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The Goods and Service Tax (GST) is a destination-based tax applied to goods and services sold in any jurisdiction. GST in India was in the pipeline for a long time. India’s indirect tax structure before the introduction of the GST was extremely convoluted and it had an adverse impact on the Indian economy.
There were multiple taxes in multiple jurisdictions and regular consumers almost had no idea how much tax on a commodity or service he/she was paying.
All that changed with the introduction of GST. This rolled out a clear cut tax structure with different slabs for different commodities and services depending on the price and social repercussions of such a tax.
Goods and Service Tax Act subsumed many taxes at the national as well as state-level which simplified the tax code. Taxes such as service tax, surcharges, state value-added tax, etc were subsumed under the GST. There have been many criticisms of the roll-out of the GST, but the advantages of the tax itself have outweighed such concerns. Some of the advantages of GST are listed below.
As mentioned earlier, the pre-GST tax structure of the country was an extremely bulky and convoluted one, there were multiple taxes at the state and national level which had to be computed.
Taxes such as state-level VAT as well as Central Excise duty, additional surcharges were required to be levied making the prices of products and services considerably higher than they are now (with some exceptions).
Many times, whenever a product entered by truck into a particular jurisdiction, they had to pay taxes as well as do a lot of paperwork to clear the cargo. This added to the cost of goods.
All of this has been simplified now with the implementation of the Goods and Service Tax. Now companies can file GST to the central authority and have their paperwork taken care of in a safe and transparent manner.
Under the previous tax regime, there was a cascading tax effect or what is known as double taxation. Many times, people had to pay a tax on top of a tax as there was no way of claiming input tax credits or a centrally managed tax system to keep track of how much tax was applied on a particular product throughout the manufacturing process. 9 The GST will simplify that structure and reduce the amount paid as there is a tax credit available to balance out any excess that was charged.
Having a convoluted and lengthy tax structure hampers business productivity as well as speed. A complex tax system requires a lot of paperwork and payments to various organizations that take up time and money. Goods and Service Tax Act has solved that due to having a central GST Council with streamlined processes
GST has provided a standardized and streamlined process for all businesses and cut red tape dramatically.
The Goods and Service Tax system has been designed keeping in mind tax compliance. The GST tax code provides for input tax credits along the value chain of a product, so that the tax is actually charged on the amount of value that has been created along the way on the product.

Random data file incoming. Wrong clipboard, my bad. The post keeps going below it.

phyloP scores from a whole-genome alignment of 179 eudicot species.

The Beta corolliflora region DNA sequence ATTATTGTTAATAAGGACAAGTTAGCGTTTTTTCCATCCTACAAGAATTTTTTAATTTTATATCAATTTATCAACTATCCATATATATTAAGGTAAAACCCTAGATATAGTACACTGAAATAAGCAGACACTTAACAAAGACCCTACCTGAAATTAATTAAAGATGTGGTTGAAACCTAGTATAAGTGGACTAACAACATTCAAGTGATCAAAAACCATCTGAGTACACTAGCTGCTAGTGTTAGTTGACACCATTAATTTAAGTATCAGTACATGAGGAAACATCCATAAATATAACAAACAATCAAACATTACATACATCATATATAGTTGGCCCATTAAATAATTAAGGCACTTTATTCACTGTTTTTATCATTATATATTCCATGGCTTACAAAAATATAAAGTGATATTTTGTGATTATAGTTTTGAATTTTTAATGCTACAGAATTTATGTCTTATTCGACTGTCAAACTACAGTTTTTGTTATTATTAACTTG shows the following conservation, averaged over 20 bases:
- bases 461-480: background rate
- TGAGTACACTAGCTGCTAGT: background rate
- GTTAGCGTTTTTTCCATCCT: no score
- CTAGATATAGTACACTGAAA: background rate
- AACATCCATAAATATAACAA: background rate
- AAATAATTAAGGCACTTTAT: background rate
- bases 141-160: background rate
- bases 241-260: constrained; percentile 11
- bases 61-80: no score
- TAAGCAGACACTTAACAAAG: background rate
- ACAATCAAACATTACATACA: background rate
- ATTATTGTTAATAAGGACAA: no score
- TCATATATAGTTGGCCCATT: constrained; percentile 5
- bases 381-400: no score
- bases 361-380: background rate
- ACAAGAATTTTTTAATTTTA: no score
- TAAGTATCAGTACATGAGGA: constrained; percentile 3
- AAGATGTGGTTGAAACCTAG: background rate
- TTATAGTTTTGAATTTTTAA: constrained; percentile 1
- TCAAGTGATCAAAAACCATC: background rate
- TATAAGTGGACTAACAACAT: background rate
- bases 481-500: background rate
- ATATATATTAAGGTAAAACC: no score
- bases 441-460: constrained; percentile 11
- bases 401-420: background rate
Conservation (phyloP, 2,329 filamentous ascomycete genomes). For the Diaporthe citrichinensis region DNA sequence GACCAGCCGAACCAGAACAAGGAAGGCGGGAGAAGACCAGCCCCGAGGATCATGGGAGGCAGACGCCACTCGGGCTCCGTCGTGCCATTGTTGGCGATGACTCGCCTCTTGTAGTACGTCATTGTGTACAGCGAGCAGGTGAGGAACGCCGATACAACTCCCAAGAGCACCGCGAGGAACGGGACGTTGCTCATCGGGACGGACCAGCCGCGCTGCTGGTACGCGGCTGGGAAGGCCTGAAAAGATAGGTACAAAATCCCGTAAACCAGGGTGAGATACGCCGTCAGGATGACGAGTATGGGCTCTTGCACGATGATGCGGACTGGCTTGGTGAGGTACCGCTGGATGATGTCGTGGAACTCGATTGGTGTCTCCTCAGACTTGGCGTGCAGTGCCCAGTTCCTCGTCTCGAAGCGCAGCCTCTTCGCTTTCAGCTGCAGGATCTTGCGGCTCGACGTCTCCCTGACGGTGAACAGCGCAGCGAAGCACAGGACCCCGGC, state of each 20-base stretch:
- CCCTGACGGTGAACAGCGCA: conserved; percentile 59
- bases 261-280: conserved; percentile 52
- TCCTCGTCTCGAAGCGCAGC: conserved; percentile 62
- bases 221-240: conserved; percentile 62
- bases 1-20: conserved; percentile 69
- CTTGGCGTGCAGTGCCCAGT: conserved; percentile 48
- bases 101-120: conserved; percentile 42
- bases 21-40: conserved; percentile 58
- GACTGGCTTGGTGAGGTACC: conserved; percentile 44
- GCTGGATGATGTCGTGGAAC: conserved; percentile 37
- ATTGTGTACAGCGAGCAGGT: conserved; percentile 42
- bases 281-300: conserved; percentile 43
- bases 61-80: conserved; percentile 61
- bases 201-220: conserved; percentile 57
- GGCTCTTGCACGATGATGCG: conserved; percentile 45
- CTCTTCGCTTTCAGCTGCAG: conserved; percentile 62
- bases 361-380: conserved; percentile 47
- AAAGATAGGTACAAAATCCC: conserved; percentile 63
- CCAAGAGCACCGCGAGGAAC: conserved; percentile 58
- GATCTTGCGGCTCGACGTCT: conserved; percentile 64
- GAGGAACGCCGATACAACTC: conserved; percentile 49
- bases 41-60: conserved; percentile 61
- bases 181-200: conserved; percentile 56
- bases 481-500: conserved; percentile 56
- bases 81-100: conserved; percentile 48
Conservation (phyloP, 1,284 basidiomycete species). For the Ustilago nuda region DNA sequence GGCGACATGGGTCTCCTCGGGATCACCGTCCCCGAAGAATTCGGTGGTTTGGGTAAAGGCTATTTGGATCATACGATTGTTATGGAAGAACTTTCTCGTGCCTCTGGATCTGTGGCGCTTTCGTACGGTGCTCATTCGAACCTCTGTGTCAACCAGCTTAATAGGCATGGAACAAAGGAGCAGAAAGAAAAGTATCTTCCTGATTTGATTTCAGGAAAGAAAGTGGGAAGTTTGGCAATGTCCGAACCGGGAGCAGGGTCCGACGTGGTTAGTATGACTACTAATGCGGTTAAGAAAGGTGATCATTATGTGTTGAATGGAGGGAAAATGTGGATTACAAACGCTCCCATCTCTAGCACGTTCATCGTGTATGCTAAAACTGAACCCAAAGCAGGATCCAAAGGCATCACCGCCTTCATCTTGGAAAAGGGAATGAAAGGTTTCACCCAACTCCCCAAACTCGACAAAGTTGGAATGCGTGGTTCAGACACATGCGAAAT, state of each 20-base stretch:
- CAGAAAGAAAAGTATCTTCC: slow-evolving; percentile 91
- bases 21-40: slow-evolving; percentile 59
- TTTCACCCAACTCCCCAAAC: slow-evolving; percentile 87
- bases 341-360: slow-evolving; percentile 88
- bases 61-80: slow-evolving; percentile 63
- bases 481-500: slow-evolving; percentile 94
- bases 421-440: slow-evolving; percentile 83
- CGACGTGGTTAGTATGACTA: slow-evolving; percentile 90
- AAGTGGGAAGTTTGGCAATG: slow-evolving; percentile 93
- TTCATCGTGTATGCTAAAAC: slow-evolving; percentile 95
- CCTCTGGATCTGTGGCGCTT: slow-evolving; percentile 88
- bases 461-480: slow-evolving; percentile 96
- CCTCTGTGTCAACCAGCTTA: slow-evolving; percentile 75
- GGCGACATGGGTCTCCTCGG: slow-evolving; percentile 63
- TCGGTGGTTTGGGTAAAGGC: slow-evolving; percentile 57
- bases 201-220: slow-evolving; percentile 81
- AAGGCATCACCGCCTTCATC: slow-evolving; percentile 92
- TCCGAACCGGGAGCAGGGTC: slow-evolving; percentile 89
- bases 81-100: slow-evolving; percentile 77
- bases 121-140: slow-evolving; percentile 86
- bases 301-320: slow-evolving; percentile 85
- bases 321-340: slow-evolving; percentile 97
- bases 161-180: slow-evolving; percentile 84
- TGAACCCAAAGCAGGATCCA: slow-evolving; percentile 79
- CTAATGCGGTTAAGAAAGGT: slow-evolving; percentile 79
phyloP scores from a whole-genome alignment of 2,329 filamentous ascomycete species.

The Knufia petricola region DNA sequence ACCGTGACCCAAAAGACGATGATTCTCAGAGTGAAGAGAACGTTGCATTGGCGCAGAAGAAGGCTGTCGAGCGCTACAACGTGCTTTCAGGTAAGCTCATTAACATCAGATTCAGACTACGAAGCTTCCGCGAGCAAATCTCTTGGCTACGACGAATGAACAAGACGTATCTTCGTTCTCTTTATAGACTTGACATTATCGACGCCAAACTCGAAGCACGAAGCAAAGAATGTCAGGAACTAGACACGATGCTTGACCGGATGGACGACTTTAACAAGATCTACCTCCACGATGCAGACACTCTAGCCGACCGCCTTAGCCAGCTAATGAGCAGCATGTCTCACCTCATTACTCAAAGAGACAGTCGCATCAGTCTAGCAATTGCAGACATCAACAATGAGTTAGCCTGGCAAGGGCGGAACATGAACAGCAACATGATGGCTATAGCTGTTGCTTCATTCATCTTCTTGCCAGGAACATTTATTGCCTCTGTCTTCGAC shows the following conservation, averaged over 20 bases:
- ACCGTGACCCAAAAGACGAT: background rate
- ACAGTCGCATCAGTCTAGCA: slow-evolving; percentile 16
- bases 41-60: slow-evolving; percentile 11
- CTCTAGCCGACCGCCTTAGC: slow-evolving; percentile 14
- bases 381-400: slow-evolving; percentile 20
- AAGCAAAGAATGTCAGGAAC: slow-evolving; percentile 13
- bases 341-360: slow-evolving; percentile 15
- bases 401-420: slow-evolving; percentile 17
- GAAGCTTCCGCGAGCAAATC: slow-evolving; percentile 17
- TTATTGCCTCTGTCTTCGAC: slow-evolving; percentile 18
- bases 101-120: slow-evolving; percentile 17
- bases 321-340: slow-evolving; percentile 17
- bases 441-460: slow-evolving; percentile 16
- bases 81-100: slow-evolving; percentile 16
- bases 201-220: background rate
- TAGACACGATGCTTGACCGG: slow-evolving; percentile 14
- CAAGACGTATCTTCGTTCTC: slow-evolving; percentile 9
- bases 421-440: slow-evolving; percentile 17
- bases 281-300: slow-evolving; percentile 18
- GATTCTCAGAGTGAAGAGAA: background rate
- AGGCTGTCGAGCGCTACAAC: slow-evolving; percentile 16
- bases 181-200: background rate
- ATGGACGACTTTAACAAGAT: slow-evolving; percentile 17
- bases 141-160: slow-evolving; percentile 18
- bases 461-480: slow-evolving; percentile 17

This system of input credit incentivizes businesses to keep a clear track record of their supply chain and financials to keep their costs down and take advantage of the input credit.
To run a massive tax collection system requires a lot of resources and people. The Pre-GST system had a myriad of taxes and required a lot of people to implement. The GST system has simplified that and along with increased tax compliance, has potentially increased the amount of money the govt is able to collect.
The more money that is raised due to increased compliance and less money spent on tax collection could be used for social programs to help those in need and increase the size of the economy with the added spending power.
Having a transparent tax code is a huge requirement for foreign investment. As India has lofty goals to achieve a $5 trillion economy in the future, attracting high-quality foreign capital is a priority. Foreign investors are reassured by the transparency and ease of doing business that GST has brought.
This has led to India’s competitiveness to increase and India has moved up the ease of doing business rankings charts in recent years.
A huge benefit that is rarely spoken about is the benefit that GST has brought to the consumer economy. Not only has GST reduced rates on certain items that are critical to the consumer economy, but it has also simplified the tax structure so that there is transparency for the consumer when purchasing a product or service.
One sector where the reduction in taxes has seen a huge impact is the food and beverage industry (non-alcoholic beverages). Before the introduction of the GST, the taxes on eating out were astronomically high, and on top of that, there were a lot of problems with the charges which were levied.
There was a service component in the tax which was calculated on a part of the bill when someone ate at a restaurant. This caused a lot of problems as restaurants were not calculating the service component of the bill properly and overcharging their customers. With the advent of GST, the rate was reduced to a fixed 5% of the total bill. This reduced the cost of eating out and made the restaurant industry fare better while allowing consumers to enjoy their meals at a much lesser cost than before.
Overall a simple tax code is enormously beneficial for the country, and sustaining growth for the Indian economy. This overhaul of the taxation system was long overdue. Its implementation has had problems like hasty policy changes and taxation brackets being changed due to policy implications, but overall after the initial tweaks, the system seems to be getting back on track.
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